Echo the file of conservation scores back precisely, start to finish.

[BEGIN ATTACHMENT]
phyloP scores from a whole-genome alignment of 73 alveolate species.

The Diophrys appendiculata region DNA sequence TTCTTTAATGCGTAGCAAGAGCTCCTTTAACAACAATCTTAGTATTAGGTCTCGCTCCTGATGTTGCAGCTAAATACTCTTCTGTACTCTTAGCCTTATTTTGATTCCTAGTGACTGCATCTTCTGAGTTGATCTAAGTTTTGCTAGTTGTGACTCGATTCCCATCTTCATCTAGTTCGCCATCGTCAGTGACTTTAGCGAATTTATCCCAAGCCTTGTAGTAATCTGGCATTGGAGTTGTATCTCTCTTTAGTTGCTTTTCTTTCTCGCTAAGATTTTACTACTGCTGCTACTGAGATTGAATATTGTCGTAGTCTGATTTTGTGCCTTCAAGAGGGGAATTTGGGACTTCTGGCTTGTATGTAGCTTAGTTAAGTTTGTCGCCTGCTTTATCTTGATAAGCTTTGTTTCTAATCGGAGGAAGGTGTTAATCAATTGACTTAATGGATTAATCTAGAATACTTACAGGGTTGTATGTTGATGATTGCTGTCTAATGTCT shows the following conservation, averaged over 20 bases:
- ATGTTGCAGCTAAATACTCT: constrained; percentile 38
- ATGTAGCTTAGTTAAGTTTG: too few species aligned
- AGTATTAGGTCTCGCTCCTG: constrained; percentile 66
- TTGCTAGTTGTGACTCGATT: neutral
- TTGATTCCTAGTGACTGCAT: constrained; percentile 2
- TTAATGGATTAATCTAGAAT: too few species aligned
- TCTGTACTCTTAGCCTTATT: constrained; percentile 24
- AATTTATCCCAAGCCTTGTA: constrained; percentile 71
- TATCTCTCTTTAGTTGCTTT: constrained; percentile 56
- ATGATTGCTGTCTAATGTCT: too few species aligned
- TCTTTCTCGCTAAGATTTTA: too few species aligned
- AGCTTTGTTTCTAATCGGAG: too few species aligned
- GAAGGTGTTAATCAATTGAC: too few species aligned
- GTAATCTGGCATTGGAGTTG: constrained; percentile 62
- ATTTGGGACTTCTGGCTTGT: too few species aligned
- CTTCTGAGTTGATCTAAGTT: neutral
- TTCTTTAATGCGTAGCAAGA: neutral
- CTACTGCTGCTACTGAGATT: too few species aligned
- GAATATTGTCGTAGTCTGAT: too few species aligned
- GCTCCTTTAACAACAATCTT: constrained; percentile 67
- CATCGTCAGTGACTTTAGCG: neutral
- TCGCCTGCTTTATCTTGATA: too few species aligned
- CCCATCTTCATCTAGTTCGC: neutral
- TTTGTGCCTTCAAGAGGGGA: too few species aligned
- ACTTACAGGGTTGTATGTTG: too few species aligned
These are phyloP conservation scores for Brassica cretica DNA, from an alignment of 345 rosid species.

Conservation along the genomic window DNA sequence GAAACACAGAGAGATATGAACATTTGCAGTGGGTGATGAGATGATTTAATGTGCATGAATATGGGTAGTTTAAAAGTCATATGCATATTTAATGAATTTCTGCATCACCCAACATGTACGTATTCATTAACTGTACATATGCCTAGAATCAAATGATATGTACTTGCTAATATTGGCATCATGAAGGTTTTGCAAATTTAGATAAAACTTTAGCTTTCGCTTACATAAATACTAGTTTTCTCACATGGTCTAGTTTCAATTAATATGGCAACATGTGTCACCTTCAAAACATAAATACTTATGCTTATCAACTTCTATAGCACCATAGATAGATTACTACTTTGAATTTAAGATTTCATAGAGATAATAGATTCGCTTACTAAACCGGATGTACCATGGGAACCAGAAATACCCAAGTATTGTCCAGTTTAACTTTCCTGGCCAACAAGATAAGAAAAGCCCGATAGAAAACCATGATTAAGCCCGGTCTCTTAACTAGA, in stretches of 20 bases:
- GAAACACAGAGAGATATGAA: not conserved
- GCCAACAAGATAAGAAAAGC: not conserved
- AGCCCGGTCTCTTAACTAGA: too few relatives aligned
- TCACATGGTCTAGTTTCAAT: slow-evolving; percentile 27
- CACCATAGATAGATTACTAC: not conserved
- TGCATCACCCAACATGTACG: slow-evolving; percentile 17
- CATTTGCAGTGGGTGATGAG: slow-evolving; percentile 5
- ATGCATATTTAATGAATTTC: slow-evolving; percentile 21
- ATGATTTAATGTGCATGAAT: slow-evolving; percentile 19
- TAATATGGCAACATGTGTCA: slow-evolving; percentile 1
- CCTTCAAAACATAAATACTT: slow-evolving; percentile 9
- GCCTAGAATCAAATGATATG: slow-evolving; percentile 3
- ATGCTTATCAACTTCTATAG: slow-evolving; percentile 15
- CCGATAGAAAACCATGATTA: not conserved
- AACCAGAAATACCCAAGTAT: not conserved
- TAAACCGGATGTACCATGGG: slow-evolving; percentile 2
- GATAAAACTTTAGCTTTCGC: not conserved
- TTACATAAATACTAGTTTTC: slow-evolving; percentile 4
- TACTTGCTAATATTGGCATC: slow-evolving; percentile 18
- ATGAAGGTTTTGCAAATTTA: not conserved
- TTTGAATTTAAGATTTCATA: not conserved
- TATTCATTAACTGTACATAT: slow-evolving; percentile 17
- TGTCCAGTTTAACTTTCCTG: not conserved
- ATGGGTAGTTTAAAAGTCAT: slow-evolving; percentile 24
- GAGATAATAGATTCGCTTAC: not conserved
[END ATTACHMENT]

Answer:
phyloP scores from a whole-genome alignment of 73 alveolate species.

The Diophrys appendiculata region DNA sequence TTCTTTAATGCGTAGCAAGAGCTCCTTTAACAACAATCTTAGTATTAGGTCTCGCTCCTGATGTTGCAGCTAAATACTCTTCTGTACTCTTAGCCTTATTTTGATTCCTAGTGACTGCATCTTCTGAGTTGATCTAAGTTTTGCTAGTTGTGACTCGATTCCCATCTTCATCTAGTTCGCCATCGTCAGTGACTTTAGCGAATTTATCCCAAGCCTTGTAGTAATCTGGCATTGGAGTTGTATCTCTCTTTAGTTGCTTTTCTTTCTCGCTAAGATTTTACTACTGCTGCTACTGAGATTGAATATTGTCGTAGTCTGATTTTGTGCCTTCAAGAGGGGAATTTGGGACTTCTGGCTTGTATGTAGCTTAGTTAAGTTTGTCGCCTGCTTTATCTTGATAAGCTTTGTTTCTAATCGGAGGAAGGTGTTAATCAATTGACTTAATGGATTAATCTAGAATACTTACAGGGTTGTATGTTGATGATTGCTGTCTAATGTCT shows the following conservation, averaged over 20 bases:
- ATGTTGCAGCTAAATACTCT: constrained; percentile 38
- ATGTAGCTTAGTTAAGTTTG: too few species aligned
- AGTATTAGGTCTCGCTCCTG: constrained; percentile 66
- TTGCTAGTTGTGACTCGATT: neutral
- TTGATTCCTAGTGACTGCAT: constrained; percentile 2
- TTAATGGATTAATCTAGAAT: too few species aligned
- TCTGTACTCTTAGCCTTATT: constrained; percentile 24
- AATTTATCCCAAGCCTTGTA: constrained; percentile 71
- TATCTCTCTTTAGTTGCTTT: constrained; percentile 56
- ATGATTGCTGTCTAATGTCT: too few species aligned
- TCTTTCTCGCTAAGATTTTA: too few species aligned
- AGCTTTGTTTCTAATCGGAG: too few species aligned
- GAAGGTGTTAATCAATTGAC: too few species aligned
- GTAATCTGGCATTGGAGTTG: constrained; percentile 62
- ATTTGGGACTTCTGGCTTGT: too few species aligned
- CTTCTGAGTTGATCTAAGTT: neutral
- TTCTTTAATGCGTAGCAAGA: neutral
- CTACTGCTGCTACTGAGATT: too few species aligned
- GAATATTGTCGTAGTCTGAT: too few species aligned
- GCTCCTTTAACAACAATCTT: constrained; percentile 67
- CATCGTCAGTGACTTTAGCG: neutral
- TCGCCTGCTTTATCTTGATA: too few species aligned
- CCCATCTTCATCTAGTTCGC: neutral
- TTTGTGCCTTCAAGAGGGGA: too few species aligned
- ACTTACAGGGTTGTATGTTG: too few species aligned
These are phyloP conservation scores for Brassica cretica DNA, from an alignment of 345 rosid species.

Conservation along the genomic window DNA sequence GAAACACAGAGAGATATGAACATTTGCAGTGGGTGATGAGATGATTTAATGTGCATGAATATGGGTAGTTTAAAAGTCATATGCATATTTAATGAATTTCTGCATCACCCAACATGTACGTATTCATTAACTGTACATATGCCTAGAATCAAATGATATGTACTTGCTAATATTGGCATCATGAAGGTTTTGCAAATTTAGATAAAACTTTAGCTTTCGCTTACATAAATACTAGTTTTCTCACATGGTCTAGTTTCAATTAATATGGCAACATGTGTCACCTTCAAAACATAAATACTTATGCTTATCAACTTCTATAGCACCATAGATAGATTACTACTTTGAATTTAAGATTTCATAGAGATAATAGATTCGCTTACTAAACCGGATGTACCATGGGAACCAGAAATACCCAAGTATTGTCCAGTTTAACTTTCCTGGCCAACAAGATAAGAAAAGCCCGATAGAAAACCATGATTAAGCCCGGTCTCTTAACTAGA, in stretches of 20 bases:
- GAAACACAGAGAGATATGAA: not conserved
- GCCAACAAGATAAGAAAAGC: not conserved
- AGCCCGGTCTCTTAACTAGA: too few relatives aligned
- TCACATGGTCTAGTTTCAAT: slow-evolving; percentile 27
- CACCATAGATAGATTACTAC: not conserved
- TGCATCACCCAACATGTACG: slow-evolving; percentile 17
- CATTTGCAGTGGGTGATGAG: slow-evolving; percentile 5
- ATGCATATTTAATGAATTTC: slow-evolving; percentile 21
- ATGATTTAATGTGCATGAAT: slow-evolving; percentile 19
- TAATATGGCAACATGTGTCA: slow-evolving; percentile 1
- CCTTCAAAACATAAATACTT: slow-evolving; percentile 9
- GCCTAGAATCAAATGATATG: slow-evolving; percentile 3
- ATGCTTATCAACTTCTATAG: slow-evolving; percentile 15
- CCGATAGAAAACCATGATTA: not conserved
- AACCAGAAATACCCAAGTAT: not conserved
- TAAACCGGATGTACCATGGG: slow-evolving; percentile 2
- GATAAAACTTTAGCTTTCGC: not conserved
- TTACATAAATACTAGTTTTC: slow-evolving; percentile 4
- TACTTGCTAATATTGGCATC: slow-evolving; percentile 18
- ATGAAGGTTTTGCAAATTTA: not conserved
- TTTGAATTTAAGATTTCATA: not conserved
- TATTCATTAACTGTACATAT: slow-evolving; percentile 17
- TGTCCAGTTTAACTTTCCTG: not conserved
- ATGGGTAGTTTAAAAGTCAT: slow-evolving; percentile 24
- GAGATAATAGATTCGCTTAC: not conserved